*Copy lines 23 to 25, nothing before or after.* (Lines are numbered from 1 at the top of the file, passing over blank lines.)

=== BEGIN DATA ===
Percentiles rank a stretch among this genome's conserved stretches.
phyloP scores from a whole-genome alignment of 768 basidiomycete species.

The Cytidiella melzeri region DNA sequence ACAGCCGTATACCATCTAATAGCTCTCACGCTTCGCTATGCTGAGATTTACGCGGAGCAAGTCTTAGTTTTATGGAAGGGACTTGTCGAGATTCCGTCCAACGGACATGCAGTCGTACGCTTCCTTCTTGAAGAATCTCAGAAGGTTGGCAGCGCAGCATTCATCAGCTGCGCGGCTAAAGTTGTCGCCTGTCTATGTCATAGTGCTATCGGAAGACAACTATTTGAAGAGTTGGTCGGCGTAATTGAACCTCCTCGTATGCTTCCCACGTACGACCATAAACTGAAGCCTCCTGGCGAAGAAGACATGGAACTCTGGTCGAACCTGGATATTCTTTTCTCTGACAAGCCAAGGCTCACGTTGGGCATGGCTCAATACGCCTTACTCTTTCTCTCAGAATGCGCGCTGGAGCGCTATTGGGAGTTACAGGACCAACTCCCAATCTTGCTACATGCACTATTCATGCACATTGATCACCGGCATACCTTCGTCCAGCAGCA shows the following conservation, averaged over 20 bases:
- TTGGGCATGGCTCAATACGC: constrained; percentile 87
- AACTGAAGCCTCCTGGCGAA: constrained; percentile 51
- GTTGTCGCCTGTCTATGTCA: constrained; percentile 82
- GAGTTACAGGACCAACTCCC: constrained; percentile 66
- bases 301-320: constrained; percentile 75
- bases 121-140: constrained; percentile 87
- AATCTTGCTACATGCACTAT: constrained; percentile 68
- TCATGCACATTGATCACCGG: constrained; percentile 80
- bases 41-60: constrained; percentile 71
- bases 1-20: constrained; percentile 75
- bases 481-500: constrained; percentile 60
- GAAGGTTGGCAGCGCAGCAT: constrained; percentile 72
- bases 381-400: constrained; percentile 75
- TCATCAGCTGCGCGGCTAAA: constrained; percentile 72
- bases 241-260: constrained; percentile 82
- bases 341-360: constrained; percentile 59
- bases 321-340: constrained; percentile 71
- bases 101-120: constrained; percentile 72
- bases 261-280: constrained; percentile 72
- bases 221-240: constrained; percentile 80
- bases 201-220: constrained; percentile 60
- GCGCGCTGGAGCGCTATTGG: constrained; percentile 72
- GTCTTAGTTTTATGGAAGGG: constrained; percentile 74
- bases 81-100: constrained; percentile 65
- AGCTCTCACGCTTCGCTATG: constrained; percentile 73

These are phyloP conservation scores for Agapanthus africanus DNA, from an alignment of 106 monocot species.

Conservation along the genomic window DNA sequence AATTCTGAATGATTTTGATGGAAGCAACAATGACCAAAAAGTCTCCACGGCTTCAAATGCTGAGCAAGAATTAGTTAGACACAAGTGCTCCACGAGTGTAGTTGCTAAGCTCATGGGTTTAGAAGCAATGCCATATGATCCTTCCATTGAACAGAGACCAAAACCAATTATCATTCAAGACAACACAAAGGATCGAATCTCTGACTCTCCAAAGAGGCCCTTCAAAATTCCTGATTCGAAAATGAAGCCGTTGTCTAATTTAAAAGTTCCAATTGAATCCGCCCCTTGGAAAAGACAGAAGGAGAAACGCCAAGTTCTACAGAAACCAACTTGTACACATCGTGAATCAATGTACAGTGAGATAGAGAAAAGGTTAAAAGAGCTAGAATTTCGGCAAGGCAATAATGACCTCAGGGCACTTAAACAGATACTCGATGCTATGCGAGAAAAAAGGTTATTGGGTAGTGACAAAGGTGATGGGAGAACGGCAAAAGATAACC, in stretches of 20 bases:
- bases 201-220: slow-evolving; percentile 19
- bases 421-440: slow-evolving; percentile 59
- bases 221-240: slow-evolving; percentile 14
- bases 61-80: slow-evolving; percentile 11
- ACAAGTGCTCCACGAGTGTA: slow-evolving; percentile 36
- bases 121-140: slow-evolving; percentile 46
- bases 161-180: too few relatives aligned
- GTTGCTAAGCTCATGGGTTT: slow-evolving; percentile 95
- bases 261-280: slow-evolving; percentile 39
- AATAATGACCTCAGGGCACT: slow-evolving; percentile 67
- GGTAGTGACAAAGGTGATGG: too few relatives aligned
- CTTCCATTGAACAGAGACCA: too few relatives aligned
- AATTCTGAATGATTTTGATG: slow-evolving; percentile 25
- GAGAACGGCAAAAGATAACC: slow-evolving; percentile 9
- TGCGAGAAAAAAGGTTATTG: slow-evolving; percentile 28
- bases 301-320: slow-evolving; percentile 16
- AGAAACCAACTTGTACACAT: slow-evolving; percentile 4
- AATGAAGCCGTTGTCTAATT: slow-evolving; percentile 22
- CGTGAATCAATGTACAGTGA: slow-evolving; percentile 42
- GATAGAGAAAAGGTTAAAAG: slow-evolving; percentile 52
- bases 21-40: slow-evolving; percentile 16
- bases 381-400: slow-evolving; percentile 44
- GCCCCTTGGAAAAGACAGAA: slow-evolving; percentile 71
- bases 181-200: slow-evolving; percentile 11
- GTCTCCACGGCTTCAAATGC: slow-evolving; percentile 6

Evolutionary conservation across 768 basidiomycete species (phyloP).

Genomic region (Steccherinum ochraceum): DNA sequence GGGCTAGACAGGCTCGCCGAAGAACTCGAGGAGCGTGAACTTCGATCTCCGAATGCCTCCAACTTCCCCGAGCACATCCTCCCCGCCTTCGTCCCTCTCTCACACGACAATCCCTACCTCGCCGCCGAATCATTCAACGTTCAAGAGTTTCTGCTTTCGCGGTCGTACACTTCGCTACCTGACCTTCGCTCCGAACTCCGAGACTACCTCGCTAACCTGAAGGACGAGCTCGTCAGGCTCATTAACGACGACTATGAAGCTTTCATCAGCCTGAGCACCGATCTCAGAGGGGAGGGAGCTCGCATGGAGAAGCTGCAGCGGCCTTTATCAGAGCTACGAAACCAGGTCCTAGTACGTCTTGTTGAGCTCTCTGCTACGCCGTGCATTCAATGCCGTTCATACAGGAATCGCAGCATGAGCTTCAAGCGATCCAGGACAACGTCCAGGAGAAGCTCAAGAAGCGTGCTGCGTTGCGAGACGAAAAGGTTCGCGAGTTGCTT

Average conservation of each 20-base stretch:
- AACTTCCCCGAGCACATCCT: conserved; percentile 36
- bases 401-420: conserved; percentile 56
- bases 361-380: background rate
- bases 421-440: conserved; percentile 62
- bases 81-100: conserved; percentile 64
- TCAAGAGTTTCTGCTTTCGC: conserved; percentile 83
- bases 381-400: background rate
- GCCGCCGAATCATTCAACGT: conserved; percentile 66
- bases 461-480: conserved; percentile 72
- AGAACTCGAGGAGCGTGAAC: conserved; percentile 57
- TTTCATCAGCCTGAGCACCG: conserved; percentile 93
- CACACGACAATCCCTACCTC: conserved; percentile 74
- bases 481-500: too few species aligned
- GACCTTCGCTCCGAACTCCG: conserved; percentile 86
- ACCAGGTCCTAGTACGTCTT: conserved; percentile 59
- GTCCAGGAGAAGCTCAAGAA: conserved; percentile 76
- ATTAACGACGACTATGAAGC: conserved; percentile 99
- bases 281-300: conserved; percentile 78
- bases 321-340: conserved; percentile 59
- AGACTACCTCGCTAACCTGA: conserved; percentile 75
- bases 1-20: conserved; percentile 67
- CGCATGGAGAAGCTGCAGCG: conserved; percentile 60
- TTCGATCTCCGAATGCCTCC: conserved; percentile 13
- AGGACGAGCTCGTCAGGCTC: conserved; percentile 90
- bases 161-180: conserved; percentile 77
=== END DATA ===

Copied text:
- bases 221-240: constrained; percentile 80
- bases 201-220: constrained; percentile 60
- GCGCGCTGGAGCGCTATTGG: constrained; percentile 72